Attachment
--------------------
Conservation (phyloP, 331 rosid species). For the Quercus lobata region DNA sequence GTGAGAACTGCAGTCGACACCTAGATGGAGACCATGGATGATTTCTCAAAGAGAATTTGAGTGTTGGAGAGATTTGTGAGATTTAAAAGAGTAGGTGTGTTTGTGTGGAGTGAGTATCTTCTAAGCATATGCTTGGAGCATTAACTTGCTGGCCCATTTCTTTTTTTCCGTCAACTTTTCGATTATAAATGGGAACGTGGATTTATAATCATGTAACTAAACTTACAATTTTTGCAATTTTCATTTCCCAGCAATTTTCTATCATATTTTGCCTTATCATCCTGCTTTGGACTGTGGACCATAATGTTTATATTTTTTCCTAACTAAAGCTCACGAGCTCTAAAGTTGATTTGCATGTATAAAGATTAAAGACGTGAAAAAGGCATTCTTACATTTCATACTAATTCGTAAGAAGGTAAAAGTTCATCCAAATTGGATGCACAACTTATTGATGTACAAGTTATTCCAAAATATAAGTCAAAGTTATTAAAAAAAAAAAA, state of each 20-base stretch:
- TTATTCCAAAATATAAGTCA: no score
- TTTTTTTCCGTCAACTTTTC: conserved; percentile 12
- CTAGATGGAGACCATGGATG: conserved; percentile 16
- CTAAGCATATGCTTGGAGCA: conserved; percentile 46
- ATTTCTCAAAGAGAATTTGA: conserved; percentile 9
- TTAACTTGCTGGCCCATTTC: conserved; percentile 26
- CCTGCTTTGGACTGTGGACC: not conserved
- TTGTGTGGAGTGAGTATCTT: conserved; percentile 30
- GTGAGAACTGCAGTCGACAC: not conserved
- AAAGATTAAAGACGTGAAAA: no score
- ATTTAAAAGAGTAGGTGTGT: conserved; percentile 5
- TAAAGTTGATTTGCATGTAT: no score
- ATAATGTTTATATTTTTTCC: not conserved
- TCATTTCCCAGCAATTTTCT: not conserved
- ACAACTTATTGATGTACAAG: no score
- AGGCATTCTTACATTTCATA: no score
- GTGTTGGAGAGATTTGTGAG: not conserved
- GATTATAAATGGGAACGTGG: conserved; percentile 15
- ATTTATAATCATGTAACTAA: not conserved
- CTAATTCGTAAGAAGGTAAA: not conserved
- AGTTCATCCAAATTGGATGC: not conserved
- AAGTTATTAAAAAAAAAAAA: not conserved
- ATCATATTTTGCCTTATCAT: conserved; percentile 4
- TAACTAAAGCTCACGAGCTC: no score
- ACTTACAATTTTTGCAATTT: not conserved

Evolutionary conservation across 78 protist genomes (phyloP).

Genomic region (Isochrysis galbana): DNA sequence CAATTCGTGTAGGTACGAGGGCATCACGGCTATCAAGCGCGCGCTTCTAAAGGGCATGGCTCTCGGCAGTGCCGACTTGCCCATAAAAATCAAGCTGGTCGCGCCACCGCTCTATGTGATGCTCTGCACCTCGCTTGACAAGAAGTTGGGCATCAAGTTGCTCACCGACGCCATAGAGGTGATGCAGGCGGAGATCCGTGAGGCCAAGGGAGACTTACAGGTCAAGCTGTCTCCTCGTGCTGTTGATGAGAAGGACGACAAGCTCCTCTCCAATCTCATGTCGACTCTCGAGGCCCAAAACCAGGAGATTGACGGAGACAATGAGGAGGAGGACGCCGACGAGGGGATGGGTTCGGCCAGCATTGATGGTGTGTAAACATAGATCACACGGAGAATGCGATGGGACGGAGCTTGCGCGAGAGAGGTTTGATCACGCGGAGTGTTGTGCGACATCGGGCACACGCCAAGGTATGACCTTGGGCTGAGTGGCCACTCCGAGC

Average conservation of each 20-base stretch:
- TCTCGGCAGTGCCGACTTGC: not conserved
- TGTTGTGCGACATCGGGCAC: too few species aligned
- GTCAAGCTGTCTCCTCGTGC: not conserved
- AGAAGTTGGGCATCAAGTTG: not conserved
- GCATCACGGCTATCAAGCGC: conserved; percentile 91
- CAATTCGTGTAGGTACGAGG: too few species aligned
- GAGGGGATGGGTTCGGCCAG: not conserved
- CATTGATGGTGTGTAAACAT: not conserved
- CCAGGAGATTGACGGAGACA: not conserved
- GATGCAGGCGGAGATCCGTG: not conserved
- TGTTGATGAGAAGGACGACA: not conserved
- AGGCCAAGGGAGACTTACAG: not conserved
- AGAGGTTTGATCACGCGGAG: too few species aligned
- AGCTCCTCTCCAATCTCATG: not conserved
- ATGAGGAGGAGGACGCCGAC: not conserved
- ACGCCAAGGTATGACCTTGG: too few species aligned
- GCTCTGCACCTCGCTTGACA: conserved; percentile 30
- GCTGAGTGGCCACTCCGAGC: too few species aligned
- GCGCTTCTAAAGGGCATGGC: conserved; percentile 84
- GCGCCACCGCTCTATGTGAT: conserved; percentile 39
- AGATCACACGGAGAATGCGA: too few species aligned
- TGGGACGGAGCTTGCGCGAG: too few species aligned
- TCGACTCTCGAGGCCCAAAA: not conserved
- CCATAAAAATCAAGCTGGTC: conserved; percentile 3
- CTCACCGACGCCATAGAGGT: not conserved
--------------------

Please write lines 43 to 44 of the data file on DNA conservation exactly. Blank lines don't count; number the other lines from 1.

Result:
- AGCTCCTCTCCAATCTCATG: not conserved
- ATGAGGAGGAGGACGCCGAC: not conserved